“But what I’m strict about are micronutrients, your vitamins, minerals, and co-factors that are required by body to keep running optimally. They should always be measured and balanced, no matter what fancy-named diet you find yourself eating. Many fad diets are notorious for creating severe micronutrient deficits. Have your levels checked before and during dieting, in case you are tempted to commit to one of those. I am not asking you not to try what you want. Just give your body some love by making sure that you give it all the micronutrients that it needs to make it happy.”

Responding to the concern on food that is compromised by pollution, additives and genetic modification he says, “Cheat with science and technology! If you love pasta, use high-fiber, high-protein, gluten-free pasta. You can also start using air filters and ionizers to clean up your air. Drink water run through reverse-osmosis filters, remineralized, and vortexed. To help you sleep, put on some blue wavelength blocking glasses a couple of hours before sleep. And as a birthday gift to yourself every year, get your nutrient levels tested so you know what supplements to take.” Dr. Ted is flashing that convincing smile again.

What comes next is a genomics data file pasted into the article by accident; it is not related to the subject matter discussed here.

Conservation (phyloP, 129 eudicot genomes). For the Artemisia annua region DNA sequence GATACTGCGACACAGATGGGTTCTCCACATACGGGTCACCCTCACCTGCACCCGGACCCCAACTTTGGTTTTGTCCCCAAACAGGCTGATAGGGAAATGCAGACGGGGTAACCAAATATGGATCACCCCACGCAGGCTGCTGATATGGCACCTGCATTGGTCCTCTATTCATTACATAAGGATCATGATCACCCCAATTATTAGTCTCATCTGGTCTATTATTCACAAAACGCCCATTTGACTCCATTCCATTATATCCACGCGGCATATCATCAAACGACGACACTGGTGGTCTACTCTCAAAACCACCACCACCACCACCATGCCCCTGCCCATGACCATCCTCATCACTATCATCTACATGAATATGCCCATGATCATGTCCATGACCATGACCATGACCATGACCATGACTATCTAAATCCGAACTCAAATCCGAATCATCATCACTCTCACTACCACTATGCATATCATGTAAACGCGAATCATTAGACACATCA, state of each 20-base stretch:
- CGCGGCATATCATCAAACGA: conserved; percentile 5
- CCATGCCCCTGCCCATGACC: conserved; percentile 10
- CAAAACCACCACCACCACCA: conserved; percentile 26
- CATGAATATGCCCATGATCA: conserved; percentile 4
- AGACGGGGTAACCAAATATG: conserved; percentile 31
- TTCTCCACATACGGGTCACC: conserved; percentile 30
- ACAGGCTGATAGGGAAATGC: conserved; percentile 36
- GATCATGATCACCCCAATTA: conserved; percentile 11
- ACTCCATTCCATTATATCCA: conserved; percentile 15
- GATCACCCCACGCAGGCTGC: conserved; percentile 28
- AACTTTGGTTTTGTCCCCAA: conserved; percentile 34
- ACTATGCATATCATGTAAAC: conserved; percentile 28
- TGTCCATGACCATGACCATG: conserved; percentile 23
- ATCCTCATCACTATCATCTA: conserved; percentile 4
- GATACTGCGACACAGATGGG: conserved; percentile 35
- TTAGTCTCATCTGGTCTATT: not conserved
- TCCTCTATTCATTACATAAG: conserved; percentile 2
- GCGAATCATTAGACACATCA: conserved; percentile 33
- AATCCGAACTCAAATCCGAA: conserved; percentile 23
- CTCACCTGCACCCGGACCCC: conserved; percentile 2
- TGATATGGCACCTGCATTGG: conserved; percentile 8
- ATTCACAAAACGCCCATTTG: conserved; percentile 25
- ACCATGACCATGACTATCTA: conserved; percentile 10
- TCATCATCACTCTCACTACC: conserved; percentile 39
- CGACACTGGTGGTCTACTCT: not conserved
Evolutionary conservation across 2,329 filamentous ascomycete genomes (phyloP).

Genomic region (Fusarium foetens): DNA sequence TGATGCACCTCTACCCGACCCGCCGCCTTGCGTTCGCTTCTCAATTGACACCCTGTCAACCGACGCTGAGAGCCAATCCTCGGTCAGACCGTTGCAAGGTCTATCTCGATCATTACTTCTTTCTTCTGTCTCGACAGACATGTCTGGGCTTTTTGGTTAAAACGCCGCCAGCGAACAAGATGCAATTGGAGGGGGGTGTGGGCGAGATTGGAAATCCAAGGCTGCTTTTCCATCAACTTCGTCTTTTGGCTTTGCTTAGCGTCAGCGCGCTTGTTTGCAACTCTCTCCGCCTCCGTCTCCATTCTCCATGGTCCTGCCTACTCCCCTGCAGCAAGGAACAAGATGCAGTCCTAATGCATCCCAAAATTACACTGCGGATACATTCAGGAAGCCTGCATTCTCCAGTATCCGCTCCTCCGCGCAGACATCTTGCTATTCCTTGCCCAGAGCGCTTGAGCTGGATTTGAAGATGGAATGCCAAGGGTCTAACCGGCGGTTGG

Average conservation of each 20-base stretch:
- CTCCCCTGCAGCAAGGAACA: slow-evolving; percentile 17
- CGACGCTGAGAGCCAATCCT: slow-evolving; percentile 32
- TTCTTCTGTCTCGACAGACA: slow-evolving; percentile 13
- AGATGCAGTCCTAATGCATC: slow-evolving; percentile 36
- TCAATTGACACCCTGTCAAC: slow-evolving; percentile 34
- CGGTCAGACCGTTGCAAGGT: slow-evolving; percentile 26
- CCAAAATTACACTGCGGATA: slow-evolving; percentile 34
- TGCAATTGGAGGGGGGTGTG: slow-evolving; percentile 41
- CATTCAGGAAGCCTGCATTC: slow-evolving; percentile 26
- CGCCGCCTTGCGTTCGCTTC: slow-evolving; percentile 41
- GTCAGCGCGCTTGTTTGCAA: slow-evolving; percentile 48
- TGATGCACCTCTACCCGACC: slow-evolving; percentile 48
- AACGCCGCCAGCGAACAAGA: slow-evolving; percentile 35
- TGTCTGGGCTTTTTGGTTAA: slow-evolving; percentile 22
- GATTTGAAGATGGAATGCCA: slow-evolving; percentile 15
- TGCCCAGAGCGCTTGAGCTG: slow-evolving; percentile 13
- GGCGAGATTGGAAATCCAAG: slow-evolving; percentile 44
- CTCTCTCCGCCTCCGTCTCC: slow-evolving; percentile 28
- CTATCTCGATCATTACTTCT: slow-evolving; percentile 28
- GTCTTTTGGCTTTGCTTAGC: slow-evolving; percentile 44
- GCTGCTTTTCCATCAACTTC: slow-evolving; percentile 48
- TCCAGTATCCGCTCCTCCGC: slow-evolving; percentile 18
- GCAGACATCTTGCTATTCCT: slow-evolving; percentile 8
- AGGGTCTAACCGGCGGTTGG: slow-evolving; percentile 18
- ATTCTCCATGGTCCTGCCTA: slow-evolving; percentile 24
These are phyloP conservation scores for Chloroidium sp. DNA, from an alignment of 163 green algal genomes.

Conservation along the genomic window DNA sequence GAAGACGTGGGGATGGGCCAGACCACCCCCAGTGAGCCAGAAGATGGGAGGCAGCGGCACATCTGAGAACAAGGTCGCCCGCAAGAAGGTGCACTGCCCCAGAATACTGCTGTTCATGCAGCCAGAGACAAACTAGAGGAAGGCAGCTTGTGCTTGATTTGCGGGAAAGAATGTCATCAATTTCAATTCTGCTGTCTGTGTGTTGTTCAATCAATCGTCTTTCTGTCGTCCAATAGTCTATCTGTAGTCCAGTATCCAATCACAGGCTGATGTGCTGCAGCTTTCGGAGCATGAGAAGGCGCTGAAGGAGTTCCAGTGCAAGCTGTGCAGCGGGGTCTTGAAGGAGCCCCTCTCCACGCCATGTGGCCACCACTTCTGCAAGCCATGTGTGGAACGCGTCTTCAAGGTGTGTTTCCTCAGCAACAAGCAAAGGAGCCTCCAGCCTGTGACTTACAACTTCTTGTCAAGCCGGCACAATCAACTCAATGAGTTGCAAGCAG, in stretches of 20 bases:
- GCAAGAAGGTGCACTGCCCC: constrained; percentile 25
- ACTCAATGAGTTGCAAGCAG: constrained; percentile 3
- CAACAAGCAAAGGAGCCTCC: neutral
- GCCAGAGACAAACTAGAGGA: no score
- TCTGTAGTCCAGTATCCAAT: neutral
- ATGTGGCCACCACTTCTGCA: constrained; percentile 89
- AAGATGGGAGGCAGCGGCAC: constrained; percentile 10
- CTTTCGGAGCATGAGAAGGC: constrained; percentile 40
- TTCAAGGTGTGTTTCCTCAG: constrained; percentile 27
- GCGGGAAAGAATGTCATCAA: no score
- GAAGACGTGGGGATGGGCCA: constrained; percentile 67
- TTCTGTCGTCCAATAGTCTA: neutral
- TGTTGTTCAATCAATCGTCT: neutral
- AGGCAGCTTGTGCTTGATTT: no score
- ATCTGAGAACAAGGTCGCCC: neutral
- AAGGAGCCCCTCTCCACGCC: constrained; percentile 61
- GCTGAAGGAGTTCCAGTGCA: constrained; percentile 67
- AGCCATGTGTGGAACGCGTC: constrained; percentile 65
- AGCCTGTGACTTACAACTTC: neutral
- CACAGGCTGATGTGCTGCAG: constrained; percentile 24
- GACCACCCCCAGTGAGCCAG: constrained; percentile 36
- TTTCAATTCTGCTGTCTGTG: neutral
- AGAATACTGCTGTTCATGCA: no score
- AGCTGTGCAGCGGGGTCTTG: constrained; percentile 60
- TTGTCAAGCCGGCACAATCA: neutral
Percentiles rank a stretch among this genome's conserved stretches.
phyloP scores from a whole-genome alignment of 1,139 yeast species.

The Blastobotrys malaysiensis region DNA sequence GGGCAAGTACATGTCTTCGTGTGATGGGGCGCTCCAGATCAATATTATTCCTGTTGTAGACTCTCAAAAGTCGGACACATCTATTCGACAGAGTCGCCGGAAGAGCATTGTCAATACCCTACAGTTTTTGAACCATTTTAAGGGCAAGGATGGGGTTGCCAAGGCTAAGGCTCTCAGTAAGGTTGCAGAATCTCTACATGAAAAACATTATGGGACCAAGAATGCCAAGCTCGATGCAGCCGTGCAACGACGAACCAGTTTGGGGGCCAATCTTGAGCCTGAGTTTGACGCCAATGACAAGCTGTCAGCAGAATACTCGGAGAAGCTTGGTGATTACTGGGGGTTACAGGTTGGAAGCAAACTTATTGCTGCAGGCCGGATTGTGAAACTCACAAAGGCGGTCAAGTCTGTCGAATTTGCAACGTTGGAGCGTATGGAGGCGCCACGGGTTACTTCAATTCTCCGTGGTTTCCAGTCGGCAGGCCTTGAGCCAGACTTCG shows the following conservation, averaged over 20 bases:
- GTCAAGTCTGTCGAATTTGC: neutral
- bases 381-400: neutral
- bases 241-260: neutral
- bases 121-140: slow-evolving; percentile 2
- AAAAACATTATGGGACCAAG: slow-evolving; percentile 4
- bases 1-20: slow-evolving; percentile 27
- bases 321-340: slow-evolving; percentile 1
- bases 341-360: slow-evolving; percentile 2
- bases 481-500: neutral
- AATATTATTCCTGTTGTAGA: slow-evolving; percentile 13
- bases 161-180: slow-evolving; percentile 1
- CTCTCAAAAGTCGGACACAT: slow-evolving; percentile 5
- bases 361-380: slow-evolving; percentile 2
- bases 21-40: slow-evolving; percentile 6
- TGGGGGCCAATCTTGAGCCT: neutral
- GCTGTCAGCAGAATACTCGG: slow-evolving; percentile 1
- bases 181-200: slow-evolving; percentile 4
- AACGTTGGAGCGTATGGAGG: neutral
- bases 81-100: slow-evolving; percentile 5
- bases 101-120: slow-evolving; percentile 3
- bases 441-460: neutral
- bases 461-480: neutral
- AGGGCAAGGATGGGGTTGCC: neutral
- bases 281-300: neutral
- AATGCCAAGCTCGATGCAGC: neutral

This story originally appeared in the July 2017 issue of Lifestyle Asia magazine.

How many mitochondria exist in a cell?

That depends on the cell type. Mature red blood cells, for example, have no mitochondria, but immature ones do. The immature red blood cell mitochondria are the places where “heme” of hemoglobin begins to form. The liver and brain cells, on the other hand, have 1,000 to 2,000 mitochondria per cell. They are highly metabolically active and need a lot of energy to perform their function. I say each cell has an average of about 500 mitochondria, but that is inaccurate because, as in the mature red blood cells versus liver cells above, the distribution is quite skewed. It’s like taking the average net worth of 1,000 persons and including Bill Gates in the sample.